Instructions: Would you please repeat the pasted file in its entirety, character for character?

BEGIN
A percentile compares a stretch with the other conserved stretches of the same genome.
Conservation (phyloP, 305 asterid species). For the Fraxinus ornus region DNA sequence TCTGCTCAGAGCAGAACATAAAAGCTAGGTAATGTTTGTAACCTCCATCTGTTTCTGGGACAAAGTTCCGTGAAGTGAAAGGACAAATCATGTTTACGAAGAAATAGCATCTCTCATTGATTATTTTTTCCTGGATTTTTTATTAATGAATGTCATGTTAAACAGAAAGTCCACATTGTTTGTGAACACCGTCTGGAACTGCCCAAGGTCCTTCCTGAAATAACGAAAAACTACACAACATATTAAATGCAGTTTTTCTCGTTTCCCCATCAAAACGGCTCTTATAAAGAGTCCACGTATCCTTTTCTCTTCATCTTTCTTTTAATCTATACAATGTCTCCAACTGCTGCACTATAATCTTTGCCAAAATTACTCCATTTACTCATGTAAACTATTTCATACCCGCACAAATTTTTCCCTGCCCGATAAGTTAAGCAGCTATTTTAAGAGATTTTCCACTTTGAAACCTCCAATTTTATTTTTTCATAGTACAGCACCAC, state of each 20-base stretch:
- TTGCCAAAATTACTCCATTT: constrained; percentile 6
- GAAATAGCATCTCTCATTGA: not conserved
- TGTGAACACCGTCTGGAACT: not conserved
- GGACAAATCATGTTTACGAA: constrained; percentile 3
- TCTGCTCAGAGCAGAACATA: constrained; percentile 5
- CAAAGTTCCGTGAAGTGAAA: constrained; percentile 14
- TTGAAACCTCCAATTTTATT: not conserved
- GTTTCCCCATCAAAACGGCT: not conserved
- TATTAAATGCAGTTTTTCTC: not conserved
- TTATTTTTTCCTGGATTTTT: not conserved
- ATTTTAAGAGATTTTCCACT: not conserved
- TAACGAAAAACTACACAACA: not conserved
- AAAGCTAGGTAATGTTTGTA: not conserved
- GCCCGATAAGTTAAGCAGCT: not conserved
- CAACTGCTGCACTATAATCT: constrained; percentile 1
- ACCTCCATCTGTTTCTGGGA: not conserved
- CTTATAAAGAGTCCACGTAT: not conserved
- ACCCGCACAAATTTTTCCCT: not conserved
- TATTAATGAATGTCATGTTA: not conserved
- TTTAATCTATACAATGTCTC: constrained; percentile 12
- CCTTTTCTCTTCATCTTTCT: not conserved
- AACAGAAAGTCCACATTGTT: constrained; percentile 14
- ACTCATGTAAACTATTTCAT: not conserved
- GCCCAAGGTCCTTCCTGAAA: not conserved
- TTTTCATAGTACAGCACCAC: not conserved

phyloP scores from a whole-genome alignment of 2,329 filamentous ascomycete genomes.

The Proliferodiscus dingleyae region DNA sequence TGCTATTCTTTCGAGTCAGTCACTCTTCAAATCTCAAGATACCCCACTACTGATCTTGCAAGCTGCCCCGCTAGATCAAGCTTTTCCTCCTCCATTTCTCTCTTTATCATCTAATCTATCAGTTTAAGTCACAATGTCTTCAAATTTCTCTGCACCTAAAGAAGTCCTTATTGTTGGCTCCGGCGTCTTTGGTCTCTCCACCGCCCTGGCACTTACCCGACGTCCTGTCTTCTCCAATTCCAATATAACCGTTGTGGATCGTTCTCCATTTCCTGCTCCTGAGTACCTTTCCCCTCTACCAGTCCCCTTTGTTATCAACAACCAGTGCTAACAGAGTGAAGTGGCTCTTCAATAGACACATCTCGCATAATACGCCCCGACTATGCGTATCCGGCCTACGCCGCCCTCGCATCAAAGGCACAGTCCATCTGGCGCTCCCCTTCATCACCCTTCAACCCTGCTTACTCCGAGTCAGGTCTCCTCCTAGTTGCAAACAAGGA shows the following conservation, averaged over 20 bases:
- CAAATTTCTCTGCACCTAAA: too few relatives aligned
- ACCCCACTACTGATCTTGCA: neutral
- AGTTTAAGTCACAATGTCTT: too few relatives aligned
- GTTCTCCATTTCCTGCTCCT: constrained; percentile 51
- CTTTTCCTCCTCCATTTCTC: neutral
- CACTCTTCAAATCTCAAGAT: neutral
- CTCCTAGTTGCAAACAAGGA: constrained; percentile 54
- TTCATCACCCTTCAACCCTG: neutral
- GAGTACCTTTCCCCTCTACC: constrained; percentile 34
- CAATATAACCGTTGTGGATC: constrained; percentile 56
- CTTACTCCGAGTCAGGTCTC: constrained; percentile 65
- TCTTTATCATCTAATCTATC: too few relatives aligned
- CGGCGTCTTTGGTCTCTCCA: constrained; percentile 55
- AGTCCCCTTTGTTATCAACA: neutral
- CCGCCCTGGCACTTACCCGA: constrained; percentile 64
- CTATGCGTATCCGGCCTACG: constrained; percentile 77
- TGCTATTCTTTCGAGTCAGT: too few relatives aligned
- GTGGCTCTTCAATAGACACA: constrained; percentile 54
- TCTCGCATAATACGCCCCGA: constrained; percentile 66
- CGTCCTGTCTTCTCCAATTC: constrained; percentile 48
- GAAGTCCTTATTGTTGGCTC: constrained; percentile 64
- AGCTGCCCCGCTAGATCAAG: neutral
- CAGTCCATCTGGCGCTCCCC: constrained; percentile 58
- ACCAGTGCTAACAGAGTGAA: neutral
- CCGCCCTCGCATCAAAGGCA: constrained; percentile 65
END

A percentile compares a stretch with the other conserved stretches of the same genome.
Conservation (phyloP, 305 asterid species). For the Fraxinus ornus region DNA sequence TCTGCTCAGAGCAGAACATAAAAGCTAGGTAATGTTTGTAACCTCCATCTGTTTCTGGGACAAAGTTCCGTGAAGTGAAAGGACAAATCATGTTTACGAAGAAATAGCATCTCTCATTGATTATTTTTTCCTGGATTTTTTATTAATGAATGTCATGTTAAACAGAAAGTCCACATTGTTTGTGAACACCGTCTGGAACTGCCCAAGGTCCTTCCTGAAATAACGAAAAACTACACAACATATTAAATGCAGTTTTTCTCGTTTCCCCATCAAAACGGCTCTTATAAAGAGTCCACGTATCCTTTTCTCTTCATCTTTCTTTTAATCTATACAATGTCTCCAACTGCTGCACTATAATCTTTGCCAAAATTACTCCATTTACTCATGTAAACTATTTCATACCCGCACAAATTTTTCCCTGCCCGATAAGTTAAGCAGCTATTTTAAGAGATTTTCCACTTTGAAACCTCCAATTTTATTTTTTCATAGTACAGCACCAC, state of each 20-base stretch:
- TTGCCAAAATTACTCCATTT: constrained; percentile 6
- GAAATAGCATCTCTCATTGA: not conserved
- TGTGAACACCGTCTGGAACT: not conserved
- GGACAAATCATGTTTACGAA: constrained; percentile 3
- TCTGCTCAGAGCAGAACATA: constrained; percentile 5
- CAAAGTTCCGTGAAGTGAAA: constrained; percentile 14
- TTGAAACCTCCAATTTTATT: not conserved
- GTTTCCCCATCAAAACGGCT: not conserved
- TATTAAATGCAGTTTTTCTC: not conserved
- TTATTTTTTCCTGGATTTTT: not conserved
- ATTTTAAGAGATTTTCCACT: not conserved
- TAACGAAAAACTACACAACA: not conserved
- AAAGCTAGGTAATGTTTGTA: not conserved
- GCCCGATAAGTTAAGCAGCT: not conserved
- CAACTGCTGCACTATAATCT: constrained; percentile 1
- ACCTCCATCTGTTTCTGGGA: not conserved
- CTTATAAAGAGTCCACGTAT: not conserved
- ACCCGCACAAATTTTTCCCT: not conserved
- TATTAATGAATGTCATGTTA: not conserved
- TTTAATCTATACAATGTCTC: constrained; percentile 12
- CCTTTTCTCTTCATCTTTCT: not conserved
- AACAGAAAGTCCACATTGTT: constrained; percentile 14
- ACTCATGTAAACTATTTCAT: not conserved
- GCCCAAGGTCCTTCCTGAAA: not conserved
- TTTTCATAGTACAGCACCAC: not conserved

phyloP scores from a whole-genome alignment of 2,329 filamentous ascomycete genomes.

The Proliferodiscus dingleyae region DNA sequence TGCTATTCTTTCGAGTCAGTCACTCTTCAAATCTCAAGATACCCCACTACTGATCTTGCAAGCTGCCCCGCTAGATCAAGCTTTTCCTCCTCCATTTCTCTCTTTATCATCTAATCTATCAGTTTAAGTCACAATGTCTTCAAATTTCTCTGCACCTAAAGAAGTCCTTATTGTTGGCTCCGGCGTCTTTGGTCTCTCCACCGCCCTGGCACTTACCCGACGTCCTGTCTTCTCCAATTCCAATATAACCGTTGTGGATCGTTCTCCATTTCCTGCTCCTGAGTACCTTTCCCCTCTACCAGTCCCCTTTGTTATCAACAACCAGTGCTAACAGAGTGAAGTGGCTCTTCAATAGACACATCTCGCATAATACGCCCCGACTATGCGTATCCGGCCTACGCCGCCCTCGCATCAAAGGCACAGTCCATCTGGCGCTCCCCTTCATCACCCTTCAACCCTGCTTACTCCGAGTCAGGTCTCCTCCTAGTTGCAAACAAGGA shows the following conservation, averaged over 20 bases:
- CAAATTTCTCTGCACCTAAA: too few relatives aligned
- ACCCCACTACTGATCTTGCA: neutral
- AGTTTAAGTCACAATGTCTT: too few relatives aligned
- GTTCTCCATTTCCTGCTCCT: constrained; percentile 51
- CTTTTCCTCCTCCATTTCTC: neutral
- CACTCTTCAAATCTCAAGAT: neutral
- CTCCTAGTTGCAAACAAGGA: constrained; percentile 54
- TTCATCACCCTTCAACCCTG: neutral
- GAGTACCTTTCCCCTCTACC: constrained; percentile 34
- CAATATAACCGTTGTGGATC: constrained; percentile 56
- CTTACTCCGAGTCAGGTCTC: constrained; percentile 65
- TCTTTATCATCTAATCTATC: too few relatives aligned
- CGGCGTCTTTGGTCTCTCCA: constrained; percentile 55
- AGTCCCCTTTGTTATCAACA: neutral
- CCGCCCTGGCACTTACCCGA: constrained; percentile 64
- CTATGCGTATCCGGCCTACG: constrained; percentile 77
- TGCTATTCTTTCGAGTCAGT: too few relatives aligned
- GTGGCTCTTCAATAGACACA: constrained; percentile 54
- TCTCGCATAATACGCCCCGA: constrained; percentile 66
- CGTCCTGTCTTCTCCAATTC: constrained; percentile 48
- GAAGTCCTTATTGTTGGCTC: constrained; percentile 64
- AGCTGCCCCGCTAGATCAAG: neutral
- CAGTCCATCTGGCGCTCCCC: constrained; percentile 58
- ACCAGTGCTAACAGAGTGAA: neutral
- CCGCCCTCGCATCAAAGGCA: constrained; percentile 65